It’s hard to narrow down a list of best places to run in the Twin Cities, for the excellent reason that there are so many choices. So much of the metro area acts as an outdoor playground, and runners have myriad opportunities for trying new routes and exploring different parts of the Cities. Here are some of the gems in the Twin Cities’ runner’s world.

Lake Calhoun

(credit: Explore Minnesota Tourism)

The Minneapolis Lakes

Downside: they’re often crowded. The reason is the upside: great views of Lakes Harriet, Calhoun, and Lake of the Isles, and the surrounding homes and parks. If you do all three lakes, you’ll have run about 10 miles.

(credit: St.

Lake Como

St. Paul has lake views too. The distance around Lake Como is only 1.5 miles, but that gives runners the choice of multiple laps to extend length while enjoying the pretty, and often quiet, trail around the lake. Bonus: you can cool down by visiting the Como Zoo and Conservatory.

(credit: Fort

Fort Snelling State Park

For a less urban running experience, check out Fort Snelling State Park, which has 18 miles of trails open in the summer, 7 in the winter (mostly for skiing). Most of the trails are gravel, although there are some paved trails leading (steeply) to the fort itself. Within the park itself, you have the option of running Pike Island, which is about 3 miles. Pike Island has the Mississippi River on one side and the Minnesota River on the other, with the two rivers converging at the island’s end, making it a scenic and geographically significant route.

(credit: Three Rivers

Murphy-Hanrehan Park Reserve

Located in Savage, this park is fairly undeveloped and will really give runners a sense of getting away from it all. There are 21 miles of trails in all, with varying levels of hills and rises. Runners will get to explore untouched nature and perhaps even spy eagles, owls and osprey.

(credit: Minnesota DNR)

Afton State Park

Southeast of the Twin Cities is this popular state park, which offers 20 miles of trails, some of which are available in winter. These are unpaved trails that wander through prairies, woods, and along the river. There are some challenging hills along with a steep wood-framed staircase.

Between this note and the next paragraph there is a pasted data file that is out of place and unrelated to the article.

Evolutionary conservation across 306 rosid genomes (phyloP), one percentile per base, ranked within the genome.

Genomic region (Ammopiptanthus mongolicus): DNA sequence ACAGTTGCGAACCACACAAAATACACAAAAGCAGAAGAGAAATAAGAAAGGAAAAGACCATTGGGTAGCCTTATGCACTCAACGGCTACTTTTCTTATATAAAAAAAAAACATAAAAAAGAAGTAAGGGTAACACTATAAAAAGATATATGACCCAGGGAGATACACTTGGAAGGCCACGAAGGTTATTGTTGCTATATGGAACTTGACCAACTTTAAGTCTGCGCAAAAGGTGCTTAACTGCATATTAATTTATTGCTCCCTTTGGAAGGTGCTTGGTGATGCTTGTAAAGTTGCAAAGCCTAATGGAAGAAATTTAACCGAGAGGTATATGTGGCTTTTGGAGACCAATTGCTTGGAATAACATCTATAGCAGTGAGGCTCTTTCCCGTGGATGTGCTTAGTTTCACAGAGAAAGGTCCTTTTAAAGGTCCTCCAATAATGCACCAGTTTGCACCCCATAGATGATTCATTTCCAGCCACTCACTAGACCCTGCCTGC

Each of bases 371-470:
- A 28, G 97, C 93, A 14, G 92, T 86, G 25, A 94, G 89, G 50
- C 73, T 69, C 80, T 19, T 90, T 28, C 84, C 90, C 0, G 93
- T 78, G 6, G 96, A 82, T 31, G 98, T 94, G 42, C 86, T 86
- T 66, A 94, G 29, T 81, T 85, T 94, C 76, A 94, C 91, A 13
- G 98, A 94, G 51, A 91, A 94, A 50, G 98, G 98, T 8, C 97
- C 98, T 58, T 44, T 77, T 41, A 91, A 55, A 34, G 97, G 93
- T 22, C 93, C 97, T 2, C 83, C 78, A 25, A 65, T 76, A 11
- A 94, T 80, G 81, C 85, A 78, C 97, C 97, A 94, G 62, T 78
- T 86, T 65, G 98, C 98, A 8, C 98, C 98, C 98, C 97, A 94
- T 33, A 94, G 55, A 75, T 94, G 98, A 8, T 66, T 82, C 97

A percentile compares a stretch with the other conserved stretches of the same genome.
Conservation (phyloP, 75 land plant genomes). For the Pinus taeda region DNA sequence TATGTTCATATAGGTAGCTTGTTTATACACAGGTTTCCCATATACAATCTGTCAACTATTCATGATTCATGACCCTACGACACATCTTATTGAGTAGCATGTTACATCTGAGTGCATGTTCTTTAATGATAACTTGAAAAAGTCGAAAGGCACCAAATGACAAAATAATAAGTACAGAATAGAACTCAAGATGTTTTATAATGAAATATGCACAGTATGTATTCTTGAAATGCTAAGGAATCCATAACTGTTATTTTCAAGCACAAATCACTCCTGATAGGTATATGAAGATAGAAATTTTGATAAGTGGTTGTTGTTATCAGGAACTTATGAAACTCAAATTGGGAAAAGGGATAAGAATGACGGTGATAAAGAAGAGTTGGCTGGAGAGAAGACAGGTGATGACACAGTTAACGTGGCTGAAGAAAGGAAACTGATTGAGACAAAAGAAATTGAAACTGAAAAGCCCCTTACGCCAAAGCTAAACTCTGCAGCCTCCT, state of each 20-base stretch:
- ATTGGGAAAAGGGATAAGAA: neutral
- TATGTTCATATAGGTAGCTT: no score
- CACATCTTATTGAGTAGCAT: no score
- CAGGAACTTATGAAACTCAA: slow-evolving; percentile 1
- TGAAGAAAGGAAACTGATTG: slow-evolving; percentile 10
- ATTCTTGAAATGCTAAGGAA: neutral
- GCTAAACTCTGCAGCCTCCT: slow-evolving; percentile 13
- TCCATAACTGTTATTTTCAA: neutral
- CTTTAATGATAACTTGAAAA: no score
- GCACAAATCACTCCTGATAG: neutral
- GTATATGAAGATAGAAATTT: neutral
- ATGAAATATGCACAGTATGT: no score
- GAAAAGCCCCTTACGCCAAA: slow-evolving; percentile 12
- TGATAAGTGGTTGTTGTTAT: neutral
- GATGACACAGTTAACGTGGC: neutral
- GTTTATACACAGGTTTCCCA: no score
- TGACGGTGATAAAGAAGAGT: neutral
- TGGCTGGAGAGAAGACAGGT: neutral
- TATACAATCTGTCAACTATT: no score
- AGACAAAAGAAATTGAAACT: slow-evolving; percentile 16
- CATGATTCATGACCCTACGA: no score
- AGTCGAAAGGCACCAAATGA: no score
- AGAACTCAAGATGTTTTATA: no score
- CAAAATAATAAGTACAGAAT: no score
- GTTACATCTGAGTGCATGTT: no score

(credit: CBS)

Minnehaha Parkway

A perennial favorite among runners is Minnehaha Parkway, which is slightly over 4 miles one way, and longer if you circle Lake Nokomis or extend the run into Minnehaha Park. Besides seeing the beautiful Lakes Harriet and Nokomis, you’ll see some of the most lavish homes in the Minneapolis area.

James J. Hill House, summit avenue

(credit: Minnesota Historical Society)

Summit Avenue

Speaking of gorgeous homes (not to mention historic), running St. Paul’s Summit Avenue will give you plenty to gaze at, with almost 4.5 miles of running time. If you run towards downtown St. Paul, you can extend the route slightly by running to the State Capitol.

Stone Arch Bridge

(credit: CBS)

Mississippi River Road

You have a choice of distances here, anywhere from 3-12 miles. You can enjoy following the river’s curves all the way to the U of M’s Washington Avenue Bridge. Northrop Mall at the U makes a great resting (and people-watching) point.

Amy C. Rea lives with her family in the Twin Cities. She’s the author of “Backroads & Byways of Minnesota and Minnesota, Land of 10,000 Lakes: an Explorer’s Guide.” She can also be found chatting about Minnesota travel topics at